I’ve always considered myself a reader, since the first books I can remember – Dick and Jane, Dr. Seuss, Golden books. After years reading novels and “literature” in school, my reading life as an adult has taken me back to children’s books. Mostly, I read for pleasure, but in my work at the library, it helps to be on top of what’s just come out and what’s popular for young readers and teens. Occasionally I do a storytime, so it’s also great to have some fun books to use for that.
Lately, though, I’ve been struggling a bit as a reader. I spent most of last week re-reading a Harry Potter in French, an exercise I do occasionally to try to hang onto vocabulary I learned eons ago. For reasons I have never been able to figure out, it’s actually easier for me to read in German than in French, despite the fact that I studied French much longer, so it was an enjoyable week, but I wasn’t always entirely sure what was happening. When I faced my stack of middle grade to-be-reads on Sunday, though, I couldn’t really connect with any of them.
I tried, oh, I tried, but even the one I finished kind of annoyed me. Somehow, every single one had a parent who was terminally ill, very ill, missing, an alcoholic, recently deceased, or in prison. (It was a big stack. Some of those categories fit more than one book. Yikes.) The circumstances surrounding the characters were so unreal and fantastical (and they were supposed to be realistic fiction, I think) that I finally decided to take the whole lot back and start fresh. I had about 10 picture books coming in yesterday, so I thought I’d take a little break, maybe read some adult nonfiction – is this the third time I’ve come up on the list for Dead Wake or the fourth? Part of me wondered, though, if I’d hit the end of a long reading phase.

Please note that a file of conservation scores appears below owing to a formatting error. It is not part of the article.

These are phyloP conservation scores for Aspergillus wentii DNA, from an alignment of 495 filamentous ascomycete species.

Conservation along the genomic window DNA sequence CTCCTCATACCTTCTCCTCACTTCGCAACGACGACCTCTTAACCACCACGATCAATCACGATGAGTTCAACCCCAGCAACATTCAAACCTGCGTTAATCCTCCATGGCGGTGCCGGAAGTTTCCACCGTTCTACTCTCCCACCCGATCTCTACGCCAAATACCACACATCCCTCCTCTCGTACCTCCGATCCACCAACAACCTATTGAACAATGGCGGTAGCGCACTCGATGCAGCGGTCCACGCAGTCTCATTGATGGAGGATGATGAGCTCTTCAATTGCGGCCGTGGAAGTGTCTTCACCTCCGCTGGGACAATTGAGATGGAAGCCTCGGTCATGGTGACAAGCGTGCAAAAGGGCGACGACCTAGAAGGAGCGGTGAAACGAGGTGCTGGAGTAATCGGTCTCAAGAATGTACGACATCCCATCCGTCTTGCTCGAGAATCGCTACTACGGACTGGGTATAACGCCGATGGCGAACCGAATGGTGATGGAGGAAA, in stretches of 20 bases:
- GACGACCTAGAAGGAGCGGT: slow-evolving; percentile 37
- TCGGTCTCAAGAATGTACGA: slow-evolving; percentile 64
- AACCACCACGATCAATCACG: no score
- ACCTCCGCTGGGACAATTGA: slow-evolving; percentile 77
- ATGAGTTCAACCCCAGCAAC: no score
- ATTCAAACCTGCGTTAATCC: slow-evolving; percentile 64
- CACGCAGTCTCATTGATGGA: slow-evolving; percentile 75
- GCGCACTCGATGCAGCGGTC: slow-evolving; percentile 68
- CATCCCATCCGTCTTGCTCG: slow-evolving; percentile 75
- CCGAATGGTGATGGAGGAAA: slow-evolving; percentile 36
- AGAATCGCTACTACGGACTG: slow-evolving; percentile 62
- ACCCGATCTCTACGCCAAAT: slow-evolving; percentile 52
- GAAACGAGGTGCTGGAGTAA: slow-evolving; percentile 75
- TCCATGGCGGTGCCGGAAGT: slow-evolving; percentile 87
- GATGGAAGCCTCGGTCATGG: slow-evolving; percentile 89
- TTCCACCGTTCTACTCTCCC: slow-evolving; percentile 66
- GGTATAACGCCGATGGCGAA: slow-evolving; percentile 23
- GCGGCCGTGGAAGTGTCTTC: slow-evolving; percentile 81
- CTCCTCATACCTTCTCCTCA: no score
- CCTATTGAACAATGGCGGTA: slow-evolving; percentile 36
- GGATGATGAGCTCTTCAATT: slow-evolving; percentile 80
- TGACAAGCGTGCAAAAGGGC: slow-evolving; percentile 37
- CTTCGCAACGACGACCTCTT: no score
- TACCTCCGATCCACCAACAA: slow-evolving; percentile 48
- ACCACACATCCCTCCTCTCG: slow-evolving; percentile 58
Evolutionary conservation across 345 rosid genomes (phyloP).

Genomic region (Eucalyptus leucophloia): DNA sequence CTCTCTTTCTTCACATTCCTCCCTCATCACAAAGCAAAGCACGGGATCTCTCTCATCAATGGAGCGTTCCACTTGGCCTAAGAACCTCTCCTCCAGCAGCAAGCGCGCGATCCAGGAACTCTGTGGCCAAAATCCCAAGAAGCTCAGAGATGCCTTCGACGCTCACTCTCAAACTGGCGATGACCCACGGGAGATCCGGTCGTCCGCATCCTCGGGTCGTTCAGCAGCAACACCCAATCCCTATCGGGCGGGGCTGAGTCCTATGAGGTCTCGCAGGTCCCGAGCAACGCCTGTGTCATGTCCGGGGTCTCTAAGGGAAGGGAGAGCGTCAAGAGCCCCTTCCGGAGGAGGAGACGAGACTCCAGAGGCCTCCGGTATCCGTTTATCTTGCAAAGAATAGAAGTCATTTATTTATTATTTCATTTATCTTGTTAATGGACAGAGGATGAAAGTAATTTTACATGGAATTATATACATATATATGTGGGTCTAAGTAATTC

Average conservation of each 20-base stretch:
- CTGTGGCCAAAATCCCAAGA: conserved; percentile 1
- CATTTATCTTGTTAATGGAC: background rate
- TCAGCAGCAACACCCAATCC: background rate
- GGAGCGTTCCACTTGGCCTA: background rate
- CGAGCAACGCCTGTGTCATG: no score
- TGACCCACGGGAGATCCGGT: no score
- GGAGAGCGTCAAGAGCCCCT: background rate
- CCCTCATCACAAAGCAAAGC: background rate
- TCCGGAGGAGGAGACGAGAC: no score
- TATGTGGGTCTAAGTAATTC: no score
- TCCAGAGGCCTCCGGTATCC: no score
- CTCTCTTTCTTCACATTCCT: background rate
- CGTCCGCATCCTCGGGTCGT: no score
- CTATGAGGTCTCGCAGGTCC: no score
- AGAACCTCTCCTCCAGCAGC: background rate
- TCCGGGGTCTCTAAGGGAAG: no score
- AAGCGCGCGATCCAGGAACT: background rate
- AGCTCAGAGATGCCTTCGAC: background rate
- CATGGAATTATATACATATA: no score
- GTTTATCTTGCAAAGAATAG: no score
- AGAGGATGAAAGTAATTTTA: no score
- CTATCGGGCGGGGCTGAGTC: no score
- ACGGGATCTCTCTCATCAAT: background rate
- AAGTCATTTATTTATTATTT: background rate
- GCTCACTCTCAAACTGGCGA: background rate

Then I went to visit two of my homebound patrons. J is losing her sight but still able to read large print. She was happy with everything I’d brought the month before but felt like every book she read might be her last. I suggested she think about having her son get her a CD player so she could try out some books on CD, but she didn’t think it would be the same. She didn’t want to lose the feeling of holding a book in her hands and escaping to another world.
Next I visited my favorite, who is 102 and only listens to books on CD. She considers herself as much a reader as I am. She misses the printed page, but she likes reading too much to let that get in the way. She’s willing to try about anything, although she’s often noted that she favors the male voice in narration and feels a little like a traitor to her sex for it. Since her tastes run mostly to inspirational fiction or family stories, it’s not as easy as you’d think to find books she’ll like — so many are narrated by women. I always schedule extra time when I’m visiting her, since we often talk for a while, mostly about books, but sometimes about why she’s an Anglophile or the Lutheran church or her past life working for the public schools. Even when I’m in a bad mood – like yesterday – I feel better after I’ve talked to her.
So, in the end, I can’t complain about my reading, writing, or listening life. Like everything else, this will pass. I’ll find the next wonderful book I can bother people about, even if it takes me a week or two or even more.